Siemens AG's aborted attempt to sell Mannesmann Plastics Machinery AG to Apax Partners & Co. Ventures Ltd. may go down in history as the worst plastics industry deal of all time.
For absolute, utter failure, you can't beat these details:
c After announcing the deal in July, London-based Apax emphasized not only that MPM Chairman Wolfgang Vogl would continue as the company's top executive, but that he'd be offered a stake in the firm. Vogl resigned less than three weeks later.
c Three days after the sale was announced, but months before the deal possibly could be consummated, Apax announced it would sell a piece of MPM — Netstal Maschinen AG — to billionaire Swiss businessman Christoph Blocher. Three months later, when Apax backed out of buying MPM, Netstal's fate is cloudy. Will Siemens honor Apax's deal?
c Apax and Siemens lobbied to get fast-track approval for the deal from regulators. But by the time the European Union granted its approval Sept. 17, Apax had cold feet.
c The Apax executive who spearheaded the purchase, Renate Krummer, managing director of the firm's Munich, Germany, office, resigned unexpectedly Sept. 29, and the purchase was falling apart.
There's more. It's clear now that when Apax first sent up a red flag that it was not comfortable with the deal at the terms it had negotiated, Siemens' first reaction was to threaten legal action. The message: No way you're going to walk out of this agreement.
But Apax had the trump card: If threatened with legal action, the company would simply direct the shell company that it had created to buy MPM to declare bankruptcy. No assets, no deal.
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What could Apax and Siemens have done differently? That's tough to say. Both were victims of the economic downturn that started last fall and continues to look bad.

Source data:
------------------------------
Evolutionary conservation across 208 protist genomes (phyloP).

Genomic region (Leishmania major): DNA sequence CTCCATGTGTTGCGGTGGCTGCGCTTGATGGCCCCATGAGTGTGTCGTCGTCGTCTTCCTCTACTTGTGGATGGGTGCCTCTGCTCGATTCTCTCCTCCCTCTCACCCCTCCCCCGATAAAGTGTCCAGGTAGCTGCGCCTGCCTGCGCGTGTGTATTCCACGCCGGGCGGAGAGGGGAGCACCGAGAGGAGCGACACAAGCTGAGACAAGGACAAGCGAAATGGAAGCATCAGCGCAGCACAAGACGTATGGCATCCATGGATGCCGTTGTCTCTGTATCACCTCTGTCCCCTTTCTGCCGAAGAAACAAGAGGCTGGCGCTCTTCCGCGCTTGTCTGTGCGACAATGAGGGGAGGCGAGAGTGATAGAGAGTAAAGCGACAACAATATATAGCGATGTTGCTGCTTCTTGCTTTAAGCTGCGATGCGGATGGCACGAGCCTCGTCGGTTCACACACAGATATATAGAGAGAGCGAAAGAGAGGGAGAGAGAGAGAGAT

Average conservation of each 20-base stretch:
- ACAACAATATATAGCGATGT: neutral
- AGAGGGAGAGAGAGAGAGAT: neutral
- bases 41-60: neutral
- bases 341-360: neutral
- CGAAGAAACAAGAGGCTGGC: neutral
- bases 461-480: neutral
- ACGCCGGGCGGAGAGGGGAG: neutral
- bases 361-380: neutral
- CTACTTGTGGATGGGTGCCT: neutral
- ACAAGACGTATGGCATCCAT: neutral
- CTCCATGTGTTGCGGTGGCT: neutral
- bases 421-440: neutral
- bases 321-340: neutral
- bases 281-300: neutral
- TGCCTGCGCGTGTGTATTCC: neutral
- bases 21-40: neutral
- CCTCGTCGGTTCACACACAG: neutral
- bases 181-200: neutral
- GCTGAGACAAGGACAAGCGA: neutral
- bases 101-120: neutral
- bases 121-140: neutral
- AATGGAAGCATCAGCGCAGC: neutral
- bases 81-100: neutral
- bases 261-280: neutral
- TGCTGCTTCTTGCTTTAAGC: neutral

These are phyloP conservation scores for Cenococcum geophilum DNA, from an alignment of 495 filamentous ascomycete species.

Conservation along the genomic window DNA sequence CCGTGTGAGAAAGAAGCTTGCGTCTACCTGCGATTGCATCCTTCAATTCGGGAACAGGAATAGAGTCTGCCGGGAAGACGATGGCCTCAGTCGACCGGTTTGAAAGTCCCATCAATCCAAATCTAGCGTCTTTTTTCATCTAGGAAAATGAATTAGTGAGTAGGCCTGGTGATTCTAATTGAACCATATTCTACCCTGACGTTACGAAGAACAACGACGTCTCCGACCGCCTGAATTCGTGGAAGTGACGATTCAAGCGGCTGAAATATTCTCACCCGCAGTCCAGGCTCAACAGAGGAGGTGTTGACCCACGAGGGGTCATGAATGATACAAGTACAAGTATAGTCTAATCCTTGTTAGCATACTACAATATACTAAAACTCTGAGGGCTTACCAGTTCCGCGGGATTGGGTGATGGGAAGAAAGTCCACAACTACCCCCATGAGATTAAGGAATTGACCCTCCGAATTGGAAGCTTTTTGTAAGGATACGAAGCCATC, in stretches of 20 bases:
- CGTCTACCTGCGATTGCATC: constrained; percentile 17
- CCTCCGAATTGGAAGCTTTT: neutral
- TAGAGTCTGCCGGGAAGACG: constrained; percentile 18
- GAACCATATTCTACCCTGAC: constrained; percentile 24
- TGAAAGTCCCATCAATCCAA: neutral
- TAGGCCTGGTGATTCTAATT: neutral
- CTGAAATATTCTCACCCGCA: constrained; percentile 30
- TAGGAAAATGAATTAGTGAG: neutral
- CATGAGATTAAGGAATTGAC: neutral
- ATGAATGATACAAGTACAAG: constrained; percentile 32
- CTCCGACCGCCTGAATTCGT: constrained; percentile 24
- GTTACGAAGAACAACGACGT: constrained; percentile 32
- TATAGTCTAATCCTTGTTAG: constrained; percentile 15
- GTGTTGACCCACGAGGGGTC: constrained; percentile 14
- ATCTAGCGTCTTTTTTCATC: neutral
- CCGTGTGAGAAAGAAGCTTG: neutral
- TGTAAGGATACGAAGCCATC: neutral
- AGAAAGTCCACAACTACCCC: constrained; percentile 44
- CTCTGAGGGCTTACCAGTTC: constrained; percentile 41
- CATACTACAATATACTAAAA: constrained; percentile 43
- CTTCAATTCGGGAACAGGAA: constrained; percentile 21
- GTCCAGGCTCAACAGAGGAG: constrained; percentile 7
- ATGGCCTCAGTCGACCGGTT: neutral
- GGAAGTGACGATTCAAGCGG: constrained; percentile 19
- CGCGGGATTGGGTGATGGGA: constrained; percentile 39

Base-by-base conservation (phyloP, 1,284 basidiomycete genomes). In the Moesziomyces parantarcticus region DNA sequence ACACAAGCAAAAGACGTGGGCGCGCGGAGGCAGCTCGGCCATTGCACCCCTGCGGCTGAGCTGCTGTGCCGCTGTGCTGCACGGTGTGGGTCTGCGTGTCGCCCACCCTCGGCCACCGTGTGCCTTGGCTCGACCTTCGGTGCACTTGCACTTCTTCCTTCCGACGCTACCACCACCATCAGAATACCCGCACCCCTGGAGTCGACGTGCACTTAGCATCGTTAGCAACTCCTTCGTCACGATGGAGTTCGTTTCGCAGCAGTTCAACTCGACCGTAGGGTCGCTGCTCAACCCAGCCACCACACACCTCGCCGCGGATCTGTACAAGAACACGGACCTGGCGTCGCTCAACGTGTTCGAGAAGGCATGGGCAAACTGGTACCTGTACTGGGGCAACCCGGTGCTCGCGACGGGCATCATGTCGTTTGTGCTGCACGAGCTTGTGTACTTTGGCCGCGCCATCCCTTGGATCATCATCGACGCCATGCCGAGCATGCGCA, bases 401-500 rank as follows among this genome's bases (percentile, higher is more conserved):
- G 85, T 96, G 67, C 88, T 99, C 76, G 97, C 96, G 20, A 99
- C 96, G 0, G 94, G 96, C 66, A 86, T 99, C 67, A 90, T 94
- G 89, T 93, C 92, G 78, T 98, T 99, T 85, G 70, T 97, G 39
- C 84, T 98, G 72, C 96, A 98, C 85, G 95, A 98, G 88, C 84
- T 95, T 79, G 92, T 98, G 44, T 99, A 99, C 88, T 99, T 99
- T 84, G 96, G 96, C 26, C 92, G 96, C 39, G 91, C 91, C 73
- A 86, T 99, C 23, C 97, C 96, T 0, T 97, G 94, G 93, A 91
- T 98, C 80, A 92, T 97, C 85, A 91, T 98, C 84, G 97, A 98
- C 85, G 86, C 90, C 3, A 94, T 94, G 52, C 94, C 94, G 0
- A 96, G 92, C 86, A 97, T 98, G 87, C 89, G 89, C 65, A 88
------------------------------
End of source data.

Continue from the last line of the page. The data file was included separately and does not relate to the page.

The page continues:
Few investors have cash to spend now, and those that can raise financing are smart to be picky. There are some great companies available right now, and many investors seem to expect fire-sale prices.
Most companies, even solid companies like MPM, aren't worth what they were a year ago. Some cash-strapped, would-be sellers have been holding on to assets for a long time. How much longer can they hold out?
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German businesses used to have a well-deserved reputation for being ultraconservative. MPM's experience in the past few years shows that's no longer the case: The company has been through a hostile takeover (when Vodaphone AirTouch plc made a bid for Mannesmann AG), a joint venture (with Siemens and Robert Bosch GmbH) and now a failed sale.
MPM executives may feel like they've been through the ringer, but they have nothing to fear in the hands of Siemens. They're part of a big German industrial conglomerate again, like they were just a year ago when MPM was part of Mannesmann AG. Yes, MPM is back to being a relatively small fish in a great big pond. Siemens doesn't consider MPM part of its long-term future, but that could change.
Vogl was always the strongest proponent of keeping MPM together — in fact, the reason he left was Apax's quick agreement to sell Netstal. Without Vogl's leadership, Siemens may be tempted to sell MPM piecemeal — but, clearly, not unless it gets the price it wants.